'Really Really'

A play's examination of sexual violence at an elite college poses unflattering questions about what happens on campus.

April 11, 2012

ARLINGTON, Va. --- What do you get when you mix a weekend night and plentiful booze with thirsty collegians seeking a diversion from midterms? Nothing good, at least at the unnamed private college portrayed in Paul Downs Colaizzo’s play, “Really Really.”

In what might be more of a typical Friday on campus than parents or college administrators would like to admit, Colaizzo explores several aspects of university life not mentioned in glossy viewbooks but seen too often in tragic news reports.

The play, which closed last month after a well-reviewed run at Signature Theater in this Washington suburb, harkens back to controversies at Duke University, the University of Virginia and elsewhere in which athletes were accused of sexual wrongdoing. No future productions have been announced.

Several Duke lacrosse players were accused and eventually cleared of sexually assaulting a stripper in 2006. Virginia lacrosse player Yeardley Love was murdered in 2010 by George Huguely, her ex-boyfriend and a fellow athlete.

Colaizzo, who wrote the first draft of the play in 2007 as a senior at New York University, said the Duke allegations helped inspire the production but not individual characters or events.

He wrote the play in hopes of highlighting the sense of entitlement he sees among some college students -- especially those at elite institutions -- and the often dangerous combination of a me-oriented youth culture and heavy drinking. He said his time at NYU provided the basis for some of his broader cultural points, but for “very little” of the plot.

"Every year and a half or so, a case very similar happens," he said. "It’s Yeardley Love this year. There's always something, and that’s sad."

But when something happens in “Really Really,” booze-clouded memories make the truth elusive.

After Leigh (Bethany Anne Lind) -- a bright student from a working-class family -- returns home from a party and accuses well-liked and well-to-do rugby player Davis (Jake Odmark) of rape, a sad truth emerges: everyone but Leigh seems too drunk to remember what happened. The play opens in the party's hazy aftermath and follows the cast's quest to figure out what occurred and who's at fault.

In spite of the damning accusations and campus judicial proceedings, the audience never learns whether the allegations are true.

“I have a very specific idea of what I believe happened,” Colaizzo said. “But if we answered that question, then the play would become about that. The play is not about that. The play is about these adults and the dangers of our actions and the dangers of our upbringing."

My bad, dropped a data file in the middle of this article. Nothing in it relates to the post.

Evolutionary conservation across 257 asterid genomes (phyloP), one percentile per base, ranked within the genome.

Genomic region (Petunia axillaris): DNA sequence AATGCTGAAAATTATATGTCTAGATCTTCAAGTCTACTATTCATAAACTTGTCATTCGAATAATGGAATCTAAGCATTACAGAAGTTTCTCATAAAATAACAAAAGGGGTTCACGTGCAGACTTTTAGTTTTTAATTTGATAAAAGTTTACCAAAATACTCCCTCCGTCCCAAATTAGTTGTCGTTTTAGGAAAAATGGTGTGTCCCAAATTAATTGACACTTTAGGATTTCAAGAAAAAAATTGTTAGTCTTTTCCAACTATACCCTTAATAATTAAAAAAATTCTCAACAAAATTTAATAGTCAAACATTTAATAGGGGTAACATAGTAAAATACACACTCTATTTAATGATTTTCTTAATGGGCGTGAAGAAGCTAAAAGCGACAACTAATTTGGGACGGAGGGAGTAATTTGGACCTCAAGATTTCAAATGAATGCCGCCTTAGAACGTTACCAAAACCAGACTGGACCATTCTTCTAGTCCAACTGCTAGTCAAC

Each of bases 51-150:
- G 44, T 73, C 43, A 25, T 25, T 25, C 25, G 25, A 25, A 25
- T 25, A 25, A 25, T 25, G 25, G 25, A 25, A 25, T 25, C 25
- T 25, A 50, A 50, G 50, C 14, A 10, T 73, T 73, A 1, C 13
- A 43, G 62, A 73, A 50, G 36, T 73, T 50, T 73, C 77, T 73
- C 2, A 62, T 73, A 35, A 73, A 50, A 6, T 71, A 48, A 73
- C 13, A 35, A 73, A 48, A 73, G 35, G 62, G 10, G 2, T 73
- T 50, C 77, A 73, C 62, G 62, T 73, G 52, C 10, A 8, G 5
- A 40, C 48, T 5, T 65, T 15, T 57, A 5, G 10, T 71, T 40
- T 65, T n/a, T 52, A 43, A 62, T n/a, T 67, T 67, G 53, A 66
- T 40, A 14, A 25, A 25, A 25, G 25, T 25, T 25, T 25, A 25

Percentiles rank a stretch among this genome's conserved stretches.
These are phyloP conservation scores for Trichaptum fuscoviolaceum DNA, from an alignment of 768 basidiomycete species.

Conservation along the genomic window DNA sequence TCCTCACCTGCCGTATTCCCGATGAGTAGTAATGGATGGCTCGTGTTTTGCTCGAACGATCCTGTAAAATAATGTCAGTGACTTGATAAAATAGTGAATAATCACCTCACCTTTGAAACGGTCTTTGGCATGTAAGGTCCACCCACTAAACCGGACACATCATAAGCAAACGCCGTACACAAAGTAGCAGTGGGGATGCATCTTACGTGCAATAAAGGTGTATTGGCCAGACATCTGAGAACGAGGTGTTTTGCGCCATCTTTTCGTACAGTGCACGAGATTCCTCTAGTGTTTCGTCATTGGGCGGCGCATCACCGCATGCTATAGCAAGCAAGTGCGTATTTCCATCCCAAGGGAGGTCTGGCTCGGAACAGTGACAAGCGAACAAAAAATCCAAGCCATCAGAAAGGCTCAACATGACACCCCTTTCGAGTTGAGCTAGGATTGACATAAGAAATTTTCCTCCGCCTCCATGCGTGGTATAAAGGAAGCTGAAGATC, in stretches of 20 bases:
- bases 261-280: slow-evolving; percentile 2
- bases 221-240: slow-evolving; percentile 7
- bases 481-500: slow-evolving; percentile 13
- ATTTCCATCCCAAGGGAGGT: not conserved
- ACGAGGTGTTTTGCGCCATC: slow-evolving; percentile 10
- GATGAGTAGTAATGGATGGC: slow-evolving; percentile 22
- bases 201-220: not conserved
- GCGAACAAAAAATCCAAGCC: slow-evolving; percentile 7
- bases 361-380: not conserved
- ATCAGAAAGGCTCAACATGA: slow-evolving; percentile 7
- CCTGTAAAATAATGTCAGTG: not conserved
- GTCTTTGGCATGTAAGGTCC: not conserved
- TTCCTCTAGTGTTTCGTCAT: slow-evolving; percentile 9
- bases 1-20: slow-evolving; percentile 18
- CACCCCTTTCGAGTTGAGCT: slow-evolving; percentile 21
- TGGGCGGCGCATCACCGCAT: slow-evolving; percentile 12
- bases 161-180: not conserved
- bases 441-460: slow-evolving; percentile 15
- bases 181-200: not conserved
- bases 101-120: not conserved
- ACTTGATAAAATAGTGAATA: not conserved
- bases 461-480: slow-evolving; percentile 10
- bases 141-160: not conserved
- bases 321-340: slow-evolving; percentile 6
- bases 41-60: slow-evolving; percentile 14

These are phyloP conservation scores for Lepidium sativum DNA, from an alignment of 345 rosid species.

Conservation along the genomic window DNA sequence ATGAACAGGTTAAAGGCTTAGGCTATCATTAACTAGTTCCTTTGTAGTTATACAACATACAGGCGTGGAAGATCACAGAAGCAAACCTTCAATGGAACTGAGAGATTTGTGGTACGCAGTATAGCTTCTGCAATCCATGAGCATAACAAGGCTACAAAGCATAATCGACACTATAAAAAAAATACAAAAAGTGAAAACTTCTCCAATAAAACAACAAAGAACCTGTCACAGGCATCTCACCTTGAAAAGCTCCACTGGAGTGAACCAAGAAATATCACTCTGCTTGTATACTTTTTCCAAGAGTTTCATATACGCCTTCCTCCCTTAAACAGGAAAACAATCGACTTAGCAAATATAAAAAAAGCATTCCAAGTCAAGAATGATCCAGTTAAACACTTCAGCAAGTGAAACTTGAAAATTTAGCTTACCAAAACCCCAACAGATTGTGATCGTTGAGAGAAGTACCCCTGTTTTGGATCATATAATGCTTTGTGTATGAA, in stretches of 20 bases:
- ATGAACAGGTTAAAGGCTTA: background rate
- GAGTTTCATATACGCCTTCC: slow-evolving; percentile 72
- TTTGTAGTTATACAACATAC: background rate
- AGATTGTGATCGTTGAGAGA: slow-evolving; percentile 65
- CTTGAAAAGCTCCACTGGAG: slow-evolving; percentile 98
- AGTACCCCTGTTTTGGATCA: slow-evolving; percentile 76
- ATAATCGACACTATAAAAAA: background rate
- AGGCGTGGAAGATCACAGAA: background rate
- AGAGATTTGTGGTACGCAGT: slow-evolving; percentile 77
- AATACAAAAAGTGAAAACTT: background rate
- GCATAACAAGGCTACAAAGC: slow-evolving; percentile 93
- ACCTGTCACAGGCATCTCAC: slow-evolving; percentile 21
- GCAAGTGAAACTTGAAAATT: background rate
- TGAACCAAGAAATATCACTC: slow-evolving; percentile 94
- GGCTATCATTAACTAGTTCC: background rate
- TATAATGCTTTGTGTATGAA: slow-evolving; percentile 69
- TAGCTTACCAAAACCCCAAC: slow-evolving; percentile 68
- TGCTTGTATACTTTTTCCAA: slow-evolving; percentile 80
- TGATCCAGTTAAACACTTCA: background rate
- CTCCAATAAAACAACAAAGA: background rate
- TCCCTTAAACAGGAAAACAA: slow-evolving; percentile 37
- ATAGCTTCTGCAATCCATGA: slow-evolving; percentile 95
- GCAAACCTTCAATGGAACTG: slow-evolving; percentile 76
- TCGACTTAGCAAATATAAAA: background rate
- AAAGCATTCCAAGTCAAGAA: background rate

Despite the dark subject matter, Colaizzo manages to incorporate a fair amount of humor into the two-hour production that explores drinking culture, sexual violence, campus judicial policy, college athletics and blind ambition. One character has to jet off to the national Future Leaders of America convention, where she botches a pompous speech to a crowd of high-achieving peers.

He said the heavy drinking in the play -- the men's apartment was littered with red plastic cups and three beer cases the morning after the party -- was “par for the course” with his impression of many college campuses.

Though the production is a work of fiction, it's a timely one.

Yale University quarterback Patrick Witt had his Rhodes Scholarship candidacy ended last fall after he was accused of sexual assault by a female student, The New York Times reported. The woman chose an informal campus discipline hearing; Witt hasn’t been charged with a crime and denies wrongdoing.    

Derrick Washington, a former University of Missouri at Columbia prospect, was convicted of sexually assaulting a former tutor in her apartment in 2010. Once an NFL prospect, he was sentenced to five years in prison.

Colaizzo said his decision to focus the story on a rugby player and his teammates was done to reflect the nature of many high-profile cases involving athletes. Too often, he said, a sense of entitlement leads to the implication of someone seemingly poised to be "the next great man."

“I’m sort of fascinated with the idea that college is a time for wealthy people to make mistakes,” he said. “But it is not a vacuum. It has implications in the real world. So the partying that’s rather acceptable in college and sort of the loose behavior and the finding of the moral balance that we all do in college, that has implications later in life.”


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